The Good Friday Agreement also brought about further institutional changes, including the creation of a British-Irish Council linking the British and Irish governments; the Scottish, Welsh, and Northern Irish administrations; and the governments of Man, Jersey, and Guernsey. More significantly, it set up a small network of North-South bodies designed to encourage cooperation in specific areas (such as economics, certain marine matters, and language), under the political control of a North/South Ministerial Council made up of representatives of the Irish government and the Northern Ireland executive.

Party Policies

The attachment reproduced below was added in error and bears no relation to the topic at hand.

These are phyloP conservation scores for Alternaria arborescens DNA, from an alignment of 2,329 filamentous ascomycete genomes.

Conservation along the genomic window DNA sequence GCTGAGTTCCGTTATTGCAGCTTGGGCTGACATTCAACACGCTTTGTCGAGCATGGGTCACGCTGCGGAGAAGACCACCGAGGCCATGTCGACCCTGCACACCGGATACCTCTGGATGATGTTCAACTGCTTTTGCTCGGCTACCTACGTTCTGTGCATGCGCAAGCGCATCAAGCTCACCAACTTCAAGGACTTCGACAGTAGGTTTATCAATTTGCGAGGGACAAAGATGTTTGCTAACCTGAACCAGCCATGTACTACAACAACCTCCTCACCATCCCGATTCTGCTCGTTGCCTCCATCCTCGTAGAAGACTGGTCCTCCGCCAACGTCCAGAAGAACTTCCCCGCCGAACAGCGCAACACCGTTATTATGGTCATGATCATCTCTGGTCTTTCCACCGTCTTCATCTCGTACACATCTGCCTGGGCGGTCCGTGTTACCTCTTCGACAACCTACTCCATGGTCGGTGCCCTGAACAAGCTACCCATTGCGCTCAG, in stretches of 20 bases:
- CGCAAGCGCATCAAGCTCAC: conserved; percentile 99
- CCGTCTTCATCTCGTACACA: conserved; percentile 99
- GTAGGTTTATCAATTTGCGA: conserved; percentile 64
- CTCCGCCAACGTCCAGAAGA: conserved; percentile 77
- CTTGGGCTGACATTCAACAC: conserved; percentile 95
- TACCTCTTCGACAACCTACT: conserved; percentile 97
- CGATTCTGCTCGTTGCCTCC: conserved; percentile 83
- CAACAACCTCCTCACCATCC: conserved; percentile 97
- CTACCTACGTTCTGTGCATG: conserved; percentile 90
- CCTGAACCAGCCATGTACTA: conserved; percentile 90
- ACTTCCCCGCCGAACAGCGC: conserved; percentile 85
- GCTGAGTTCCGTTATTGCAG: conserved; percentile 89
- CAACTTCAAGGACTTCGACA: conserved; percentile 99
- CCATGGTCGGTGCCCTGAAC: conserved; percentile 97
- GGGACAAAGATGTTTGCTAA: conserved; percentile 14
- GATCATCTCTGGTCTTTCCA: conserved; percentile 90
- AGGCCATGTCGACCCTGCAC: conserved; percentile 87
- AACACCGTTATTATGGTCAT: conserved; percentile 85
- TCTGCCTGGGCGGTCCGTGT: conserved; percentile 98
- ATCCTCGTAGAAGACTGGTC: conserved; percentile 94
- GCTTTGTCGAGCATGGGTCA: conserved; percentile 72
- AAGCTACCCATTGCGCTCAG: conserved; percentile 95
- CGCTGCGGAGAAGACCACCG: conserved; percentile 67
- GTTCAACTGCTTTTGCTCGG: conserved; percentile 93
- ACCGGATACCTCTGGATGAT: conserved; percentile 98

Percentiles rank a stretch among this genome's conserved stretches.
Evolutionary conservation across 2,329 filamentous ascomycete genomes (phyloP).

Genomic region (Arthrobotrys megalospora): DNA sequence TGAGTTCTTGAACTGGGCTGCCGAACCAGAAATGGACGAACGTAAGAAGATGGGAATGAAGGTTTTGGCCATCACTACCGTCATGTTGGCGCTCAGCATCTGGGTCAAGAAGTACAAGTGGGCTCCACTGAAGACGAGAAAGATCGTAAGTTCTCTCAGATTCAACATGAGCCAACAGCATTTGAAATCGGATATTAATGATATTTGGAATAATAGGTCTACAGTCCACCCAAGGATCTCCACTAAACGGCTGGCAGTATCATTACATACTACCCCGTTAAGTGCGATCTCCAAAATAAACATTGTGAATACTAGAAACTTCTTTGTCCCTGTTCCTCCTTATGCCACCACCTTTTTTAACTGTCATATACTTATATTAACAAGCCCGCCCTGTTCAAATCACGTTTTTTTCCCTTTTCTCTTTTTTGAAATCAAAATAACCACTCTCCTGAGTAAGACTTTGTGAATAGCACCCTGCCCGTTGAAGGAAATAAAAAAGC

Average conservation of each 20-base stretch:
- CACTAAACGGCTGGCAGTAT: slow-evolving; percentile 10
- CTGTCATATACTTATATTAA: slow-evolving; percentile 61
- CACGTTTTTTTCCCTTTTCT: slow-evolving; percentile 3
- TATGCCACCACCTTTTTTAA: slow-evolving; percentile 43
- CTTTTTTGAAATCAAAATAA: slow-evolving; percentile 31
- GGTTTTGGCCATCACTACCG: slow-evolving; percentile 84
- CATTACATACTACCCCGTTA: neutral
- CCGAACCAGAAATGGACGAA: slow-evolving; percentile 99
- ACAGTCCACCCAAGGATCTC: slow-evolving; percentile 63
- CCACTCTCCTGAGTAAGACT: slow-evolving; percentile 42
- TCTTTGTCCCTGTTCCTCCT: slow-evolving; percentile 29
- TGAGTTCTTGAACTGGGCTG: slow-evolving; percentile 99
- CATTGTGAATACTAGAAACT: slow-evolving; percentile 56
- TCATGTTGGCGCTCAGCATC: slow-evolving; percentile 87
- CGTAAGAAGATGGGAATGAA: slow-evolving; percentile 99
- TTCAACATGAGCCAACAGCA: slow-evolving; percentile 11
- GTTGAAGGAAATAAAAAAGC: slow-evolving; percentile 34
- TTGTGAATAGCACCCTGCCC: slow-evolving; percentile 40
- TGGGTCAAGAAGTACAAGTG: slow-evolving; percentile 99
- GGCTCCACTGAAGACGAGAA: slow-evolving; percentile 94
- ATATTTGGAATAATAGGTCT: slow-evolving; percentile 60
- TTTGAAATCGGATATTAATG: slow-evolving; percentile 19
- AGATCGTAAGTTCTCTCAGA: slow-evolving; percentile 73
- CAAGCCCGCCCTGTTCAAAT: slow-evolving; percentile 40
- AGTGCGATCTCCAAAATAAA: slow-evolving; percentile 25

These constitutional and institutional changes reflected shifts in the positions of the Republic's main parties. The two largest parties had long advocated Irish unity as a major goal but had differed in emphasis. From its formation in 1926 the first aim of Fianna Fáil, as specified in its constitution, was "to secure the unity and independence of Ireland as a republic," and this objective had featured from time to time in party rhetoric. A notable shift in direction took place under the leadership of Jack Lynch (1966–1979), who stressed that unity must be brought about only with the consent of Northern Ireland. Later leaders adhered to this policy, notwithstanding the more nationalist tone of Lynch's successor Charles Haughey (1979–1992).